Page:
I know nobody wants to think about winter yet— it's almost June and spring is still taking its sweet time getting to much of the country— but however much we'd like to think we got winter taken care of last year, checked it off the list, another one will come eventually. And won't winter be a bit more bearable if your garden is full of lovely berries and seedpods, and the birds who love them?
Winter in San Francisco can't properly be considered winter (blooming magnolias in early January, for example) but if your neck of the woods gets any kind of frost or real cold, you may find yourself desperate for any kind of color or visual interest in the winter garden. As you plant your basil and sweet peas and other summer gems, just remember how welcome hellebores will be at the beginning of March…
There are some excellent winter-garden guides out there, in no particular order:
- The New York Times did an interview with garden designer Piet Oudolf of the Netherlands. The interview is good, but the slideshow of winter garden images is fantastic, surreal, otherworldly, and inspiring.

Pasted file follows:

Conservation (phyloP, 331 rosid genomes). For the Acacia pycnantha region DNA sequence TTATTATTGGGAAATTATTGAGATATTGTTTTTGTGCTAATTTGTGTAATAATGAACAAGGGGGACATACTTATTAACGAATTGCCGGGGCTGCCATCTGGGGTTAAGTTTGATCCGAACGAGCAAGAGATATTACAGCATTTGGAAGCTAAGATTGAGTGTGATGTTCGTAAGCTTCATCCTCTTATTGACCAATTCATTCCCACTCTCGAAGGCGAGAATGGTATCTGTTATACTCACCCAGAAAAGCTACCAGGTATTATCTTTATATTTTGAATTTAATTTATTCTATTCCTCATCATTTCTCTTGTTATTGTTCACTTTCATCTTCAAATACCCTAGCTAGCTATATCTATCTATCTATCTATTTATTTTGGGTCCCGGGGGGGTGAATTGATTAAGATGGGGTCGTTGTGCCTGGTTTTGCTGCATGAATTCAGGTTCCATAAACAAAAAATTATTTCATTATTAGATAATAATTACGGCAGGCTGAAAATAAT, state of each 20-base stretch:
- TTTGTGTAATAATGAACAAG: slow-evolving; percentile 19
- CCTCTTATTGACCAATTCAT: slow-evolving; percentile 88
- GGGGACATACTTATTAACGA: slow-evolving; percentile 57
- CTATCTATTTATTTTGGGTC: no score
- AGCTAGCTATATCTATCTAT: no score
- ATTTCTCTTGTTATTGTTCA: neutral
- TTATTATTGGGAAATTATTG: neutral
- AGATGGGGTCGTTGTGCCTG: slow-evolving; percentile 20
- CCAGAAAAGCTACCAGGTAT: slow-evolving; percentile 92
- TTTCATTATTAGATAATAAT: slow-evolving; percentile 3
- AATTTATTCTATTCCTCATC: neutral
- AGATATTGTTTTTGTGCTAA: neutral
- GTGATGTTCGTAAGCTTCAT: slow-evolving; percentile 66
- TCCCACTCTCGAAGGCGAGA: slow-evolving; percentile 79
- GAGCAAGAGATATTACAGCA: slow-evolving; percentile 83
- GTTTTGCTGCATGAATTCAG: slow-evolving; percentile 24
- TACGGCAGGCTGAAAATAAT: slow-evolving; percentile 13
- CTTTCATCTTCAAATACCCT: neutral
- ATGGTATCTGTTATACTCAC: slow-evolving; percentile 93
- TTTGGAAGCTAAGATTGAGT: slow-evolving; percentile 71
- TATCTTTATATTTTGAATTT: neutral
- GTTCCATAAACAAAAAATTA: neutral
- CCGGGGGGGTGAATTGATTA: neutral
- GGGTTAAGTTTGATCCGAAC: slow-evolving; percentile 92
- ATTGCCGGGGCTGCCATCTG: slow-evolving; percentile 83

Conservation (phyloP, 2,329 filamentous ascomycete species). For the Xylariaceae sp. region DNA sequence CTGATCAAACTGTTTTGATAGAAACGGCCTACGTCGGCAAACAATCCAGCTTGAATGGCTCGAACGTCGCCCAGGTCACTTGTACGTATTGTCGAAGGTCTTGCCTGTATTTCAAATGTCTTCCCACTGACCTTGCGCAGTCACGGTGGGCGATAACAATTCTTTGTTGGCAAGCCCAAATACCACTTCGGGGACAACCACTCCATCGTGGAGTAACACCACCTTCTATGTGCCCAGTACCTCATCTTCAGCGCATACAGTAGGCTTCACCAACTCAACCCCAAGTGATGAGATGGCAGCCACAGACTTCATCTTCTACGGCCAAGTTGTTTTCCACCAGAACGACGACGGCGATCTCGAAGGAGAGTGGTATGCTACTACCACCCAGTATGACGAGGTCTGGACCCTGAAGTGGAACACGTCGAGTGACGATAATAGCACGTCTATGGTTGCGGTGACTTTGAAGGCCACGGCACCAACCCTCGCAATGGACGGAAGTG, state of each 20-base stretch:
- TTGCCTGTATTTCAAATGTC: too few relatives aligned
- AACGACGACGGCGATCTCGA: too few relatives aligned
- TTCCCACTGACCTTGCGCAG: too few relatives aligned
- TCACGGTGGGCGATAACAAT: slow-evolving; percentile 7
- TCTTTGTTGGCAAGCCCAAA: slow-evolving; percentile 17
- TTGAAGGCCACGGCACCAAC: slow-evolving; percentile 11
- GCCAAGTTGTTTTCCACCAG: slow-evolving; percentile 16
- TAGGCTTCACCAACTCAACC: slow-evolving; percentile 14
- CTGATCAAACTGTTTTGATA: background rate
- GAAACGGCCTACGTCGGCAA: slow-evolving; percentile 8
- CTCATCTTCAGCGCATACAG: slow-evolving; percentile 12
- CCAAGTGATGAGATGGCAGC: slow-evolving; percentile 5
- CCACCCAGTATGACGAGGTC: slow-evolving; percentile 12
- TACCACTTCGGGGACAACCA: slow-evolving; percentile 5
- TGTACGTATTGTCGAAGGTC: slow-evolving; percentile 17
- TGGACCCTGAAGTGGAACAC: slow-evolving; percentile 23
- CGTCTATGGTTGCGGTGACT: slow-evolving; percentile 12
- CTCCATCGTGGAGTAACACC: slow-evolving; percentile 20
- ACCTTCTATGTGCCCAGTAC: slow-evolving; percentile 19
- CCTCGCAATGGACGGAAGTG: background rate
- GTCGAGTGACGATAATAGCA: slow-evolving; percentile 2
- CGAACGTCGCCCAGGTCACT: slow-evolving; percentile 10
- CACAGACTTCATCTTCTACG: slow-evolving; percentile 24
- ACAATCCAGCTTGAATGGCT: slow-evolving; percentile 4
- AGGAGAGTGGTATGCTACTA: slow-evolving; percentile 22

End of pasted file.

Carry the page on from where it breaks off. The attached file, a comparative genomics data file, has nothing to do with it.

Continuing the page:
- Garden Design Magazine polled their favorite experts for tips on keeping gardens beautiful and protected during the winter months.
- Martha Stewart Living did a thorough feature on flowering winter shrubs this past January. Listen to this: "Although these attractive shrubs add much-needed interest to the winter landscape, they aren't widely grown, largely because no one visits nurseries during the gloomy months, when the shrubs are at their best. And when the time comes for spring planting, they sit unnoticed beside the showy bloomers that shoppers love." A good lesson for all of us!
- Margaret Roach of A Way To Garden has tons of winter garden wisdom, from vibrant winterberries (shown in the 2nd photo above), the colorful branches of the "winter flame" shrub (4th photo), and first-to-bloom hellebores (3rd photo) to how her love of birds inspired her to create a year-round garden.
- Finally, I bought the delightful little guide "Winter Weed Finder" from Prairie Collective. It covers native plants in the Midwest and Eastern areas of the US. I foresee some fun, snowy sleuthing, but it's also a useful way to plan ahead: if you know what plants will look like in the winter, you'll be better able to plant them in attractive ways now! While it's sunny and not-winter!